When I checked into the motel I felt like it was kind of familiar. Like I’d been here before. The buildings were shaped like barns and laid out around a paved courtyard. I guessed this was a nod to the Rose Hill racecourse that was just on the other side of the busy highway.
It was a Thursday night and the air was humid, thick with the smell of the city, petrol fumes, burning rubber, hot concrete. The sounds of traffic were blocked out when I shut down the door of the motel room and breathed in the airconditioned coolness. My dress was stuck to my back and the first thing I wanted to do was have a cool shower before dinner.
After dinner I went for a stroll around Parramatta. The evening was still humid but not as stifling as the afternoon heat.
Most of the suburb is an unappealing mix of apartment buildings, old houses and light industrial development. Then I stumbled across some real gems that had somehow survived the transformation of the landscape from a beautiful valley, to an early colonial town to what I found today. Despite the changes, Parramatta River still flows through the middle of the valley and there are glimpses of the original bushland along the banks.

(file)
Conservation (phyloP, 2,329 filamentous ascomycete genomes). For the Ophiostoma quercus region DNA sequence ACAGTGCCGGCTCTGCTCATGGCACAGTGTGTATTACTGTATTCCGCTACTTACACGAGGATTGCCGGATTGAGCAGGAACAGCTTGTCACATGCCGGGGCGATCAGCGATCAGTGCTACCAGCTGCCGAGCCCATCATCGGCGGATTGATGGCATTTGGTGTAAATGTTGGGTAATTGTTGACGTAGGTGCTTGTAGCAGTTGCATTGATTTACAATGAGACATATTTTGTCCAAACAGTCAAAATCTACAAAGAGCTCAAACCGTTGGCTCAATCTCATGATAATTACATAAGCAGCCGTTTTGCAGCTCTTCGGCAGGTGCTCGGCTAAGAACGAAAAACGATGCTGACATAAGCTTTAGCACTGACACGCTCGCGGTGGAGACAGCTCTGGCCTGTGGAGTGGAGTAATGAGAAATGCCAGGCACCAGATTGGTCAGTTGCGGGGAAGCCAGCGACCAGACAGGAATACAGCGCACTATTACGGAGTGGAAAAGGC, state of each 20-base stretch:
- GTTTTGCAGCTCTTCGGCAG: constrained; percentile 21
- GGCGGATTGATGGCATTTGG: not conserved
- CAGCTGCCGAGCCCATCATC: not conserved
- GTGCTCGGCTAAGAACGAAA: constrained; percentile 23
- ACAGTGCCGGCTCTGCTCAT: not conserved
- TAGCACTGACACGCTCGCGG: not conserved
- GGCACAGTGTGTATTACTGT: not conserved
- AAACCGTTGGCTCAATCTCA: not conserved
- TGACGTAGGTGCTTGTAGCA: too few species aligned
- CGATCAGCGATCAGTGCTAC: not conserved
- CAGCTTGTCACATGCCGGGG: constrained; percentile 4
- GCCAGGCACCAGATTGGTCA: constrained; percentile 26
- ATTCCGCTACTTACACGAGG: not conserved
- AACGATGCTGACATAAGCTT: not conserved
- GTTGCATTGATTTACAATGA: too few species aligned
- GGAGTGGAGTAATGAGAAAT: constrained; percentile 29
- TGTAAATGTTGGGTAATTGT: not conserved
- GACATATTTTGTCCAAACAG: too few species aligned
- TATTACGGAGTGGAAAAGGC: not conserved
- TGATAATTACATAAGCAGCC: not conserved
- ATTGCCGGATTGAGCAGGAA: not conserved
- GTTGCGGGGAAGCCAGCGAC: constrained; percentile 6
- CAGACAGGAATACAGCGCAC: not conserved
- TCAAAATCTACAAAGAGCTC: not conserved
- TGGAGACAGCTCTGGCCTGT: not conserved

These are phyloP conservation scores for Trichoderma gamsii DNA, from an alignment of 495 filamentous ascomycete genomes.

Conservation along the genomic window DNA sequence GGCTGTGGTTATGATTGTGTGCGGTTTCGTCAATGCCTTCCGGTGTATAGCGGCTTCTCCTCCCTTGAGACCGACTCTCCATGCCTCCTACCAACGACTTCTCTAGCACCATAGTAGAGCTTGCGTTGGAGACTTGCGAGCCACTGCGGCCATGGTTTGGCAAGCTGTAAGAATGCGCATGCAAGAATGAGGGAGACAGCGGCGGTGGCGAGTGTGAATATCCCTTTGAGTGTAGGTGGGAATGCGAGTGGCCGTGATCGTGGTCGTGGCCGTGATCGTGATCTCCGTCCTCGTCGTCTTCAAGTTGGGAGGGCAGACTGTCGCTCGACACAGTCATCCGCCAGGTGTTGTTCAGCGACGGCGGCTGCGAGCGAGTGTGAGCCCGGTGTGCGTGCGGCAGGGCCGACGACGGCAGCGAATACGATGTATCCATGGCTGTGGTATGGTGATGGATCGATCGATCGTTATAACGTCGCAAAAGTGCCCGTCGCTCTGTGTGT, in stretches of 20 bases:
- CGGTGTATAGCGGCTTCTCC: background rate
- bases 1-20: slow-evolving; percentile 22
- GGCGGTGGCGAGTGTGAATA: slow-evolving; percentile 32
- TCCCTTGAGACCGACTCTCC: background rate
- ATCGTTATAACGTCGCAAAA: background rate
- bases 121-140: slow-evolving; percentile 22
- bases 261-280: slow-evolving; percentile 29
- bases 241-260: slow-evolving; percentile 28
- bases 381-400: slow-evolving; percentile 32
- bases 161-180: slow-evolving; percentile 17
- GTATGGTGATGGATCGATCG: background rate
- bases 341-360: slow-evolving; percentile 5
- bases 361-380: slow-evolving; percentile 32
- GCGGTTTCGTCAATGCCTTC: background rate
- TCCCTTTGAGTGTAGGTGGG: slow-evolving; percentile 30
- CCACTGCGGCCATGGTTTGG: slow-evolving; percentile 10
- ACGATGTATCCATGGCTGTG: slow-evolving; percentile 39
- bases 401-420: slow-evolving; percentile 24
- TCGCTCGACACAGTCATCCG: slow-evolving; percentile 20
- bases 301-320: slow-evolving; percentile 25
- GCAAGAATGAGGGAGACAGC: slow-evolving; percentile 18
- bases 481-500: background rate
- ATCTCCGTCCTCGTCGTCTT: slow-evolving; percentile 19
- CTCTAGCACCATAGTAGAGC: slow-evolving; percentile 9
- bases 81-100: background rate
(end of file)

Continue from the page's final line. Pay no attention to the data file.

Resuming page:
The suburb of Rose Hill was the first European township inland from Sydney Cove. The name of Parramatta was later taken for the district, a corruption of the original name for the area Burramattagal by the traditional custodians of the land. Small farms were carved out of the bush.
The buildings in the photos were on land granted to Captain John Macarthur, later famous for starting the Australian wool industry with his wife, Elizabeth. They were built in the early 1800s and gradually over the next 200 years turned into suburbia.
From the rise in front of the cottage it is still possible to look down toward the Parramatta River despite these changes but I can see change is still going on. The older houses are gradually disappearing in favour of more and more apartment buildings. Most of the people in the area are from India or Middle Eastern countries. Change continues – I wonder what it will look like in another 100 years.